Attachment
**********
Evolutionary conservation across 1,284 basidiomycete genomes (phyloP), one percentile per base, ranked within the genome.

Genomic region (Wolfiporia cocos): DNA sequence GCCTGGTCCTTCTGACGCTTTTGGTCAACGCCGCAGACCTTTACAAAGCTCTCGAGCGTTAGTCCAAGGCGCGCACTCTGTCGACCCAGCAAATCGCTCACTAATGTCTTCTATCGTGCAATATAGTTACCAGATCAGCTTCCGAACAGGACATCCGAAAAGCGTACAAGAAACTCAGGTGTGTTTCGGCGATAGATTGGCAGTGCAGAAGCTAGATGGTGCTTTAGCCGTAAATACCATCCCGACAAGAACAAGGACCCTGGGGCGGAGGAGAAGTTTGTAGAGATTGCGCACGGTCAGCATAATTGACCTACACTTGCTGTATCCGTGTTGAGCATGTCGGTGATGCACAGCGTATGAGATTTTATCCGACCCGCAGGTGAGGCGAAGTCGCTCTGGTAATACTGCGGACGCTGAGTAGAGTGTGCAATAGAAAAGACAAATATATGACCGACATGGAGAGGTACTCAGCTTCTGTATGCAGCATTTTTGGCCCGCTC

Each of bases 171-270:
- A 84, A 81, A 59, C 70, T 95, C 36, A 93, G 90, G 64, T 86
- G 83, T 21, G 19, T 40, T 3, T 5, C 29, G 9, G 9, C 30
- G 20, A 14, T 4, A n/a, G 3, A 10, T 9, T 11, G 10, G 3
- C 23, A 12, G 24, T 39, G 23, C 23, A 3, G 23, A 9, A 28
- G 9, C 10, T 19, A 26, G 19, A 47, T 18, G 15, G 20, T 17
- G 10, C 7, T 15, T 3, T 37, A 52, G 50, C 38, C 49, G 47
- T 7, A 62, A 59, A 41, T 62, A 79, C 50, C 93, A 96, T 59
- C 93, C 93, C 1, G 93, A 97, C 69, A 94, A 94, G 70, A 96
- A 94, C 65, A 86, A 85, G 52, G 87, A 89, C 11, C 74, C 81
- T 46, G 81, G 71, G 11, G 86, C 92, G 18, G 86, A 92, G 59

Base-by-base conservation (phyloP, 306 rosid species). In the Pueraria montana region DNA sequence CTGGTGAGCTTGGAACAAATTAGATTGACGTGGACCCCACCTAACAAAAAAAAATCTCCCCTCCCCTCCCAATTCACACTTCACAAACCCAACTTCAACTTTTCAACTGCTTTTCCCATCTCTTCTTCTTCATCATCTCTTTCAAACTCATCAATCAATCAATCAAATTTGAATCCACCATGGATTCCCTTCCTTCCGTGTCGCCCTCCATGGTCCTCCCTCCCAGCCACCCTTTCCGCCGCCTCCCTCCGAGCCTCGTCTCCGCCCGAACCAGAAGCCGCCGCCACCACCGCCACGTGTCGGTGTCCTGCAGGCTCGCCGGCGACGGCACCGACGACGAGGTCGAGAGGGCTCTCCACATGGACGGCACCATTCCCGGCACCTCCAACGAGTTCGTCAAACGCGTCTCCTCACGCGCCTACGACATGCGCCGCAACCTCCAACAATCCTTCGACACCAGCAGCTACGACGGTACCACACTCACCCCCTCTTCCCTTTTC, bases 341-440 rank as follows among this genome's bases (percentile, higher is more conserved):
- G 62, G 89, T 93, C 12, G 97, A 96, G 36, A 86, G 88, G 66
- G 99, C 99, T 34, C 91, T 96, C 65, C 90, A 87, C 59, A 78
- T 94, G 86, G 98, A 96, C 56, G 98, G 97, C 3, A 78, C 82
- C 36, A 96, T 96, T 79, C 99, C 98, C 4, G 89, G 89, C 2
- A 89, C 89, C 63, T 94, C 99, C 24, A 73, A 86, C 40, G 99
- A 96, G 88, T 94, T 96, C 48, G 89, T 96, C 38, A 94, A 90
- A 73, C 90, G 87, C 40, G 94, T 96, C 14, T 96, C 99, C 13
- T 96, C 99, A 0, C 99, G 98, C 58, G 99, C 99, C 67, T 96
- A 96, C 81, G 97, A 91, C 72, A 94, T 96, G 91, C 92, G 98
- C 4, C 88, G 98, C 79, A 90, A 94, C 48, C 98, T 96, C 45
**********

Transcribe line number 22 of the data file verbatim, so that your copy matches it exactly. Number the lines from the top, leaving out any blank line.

- T 96, C 99, A 0, C 99, G 98, C 58, G 99, C 99, C 67, T 96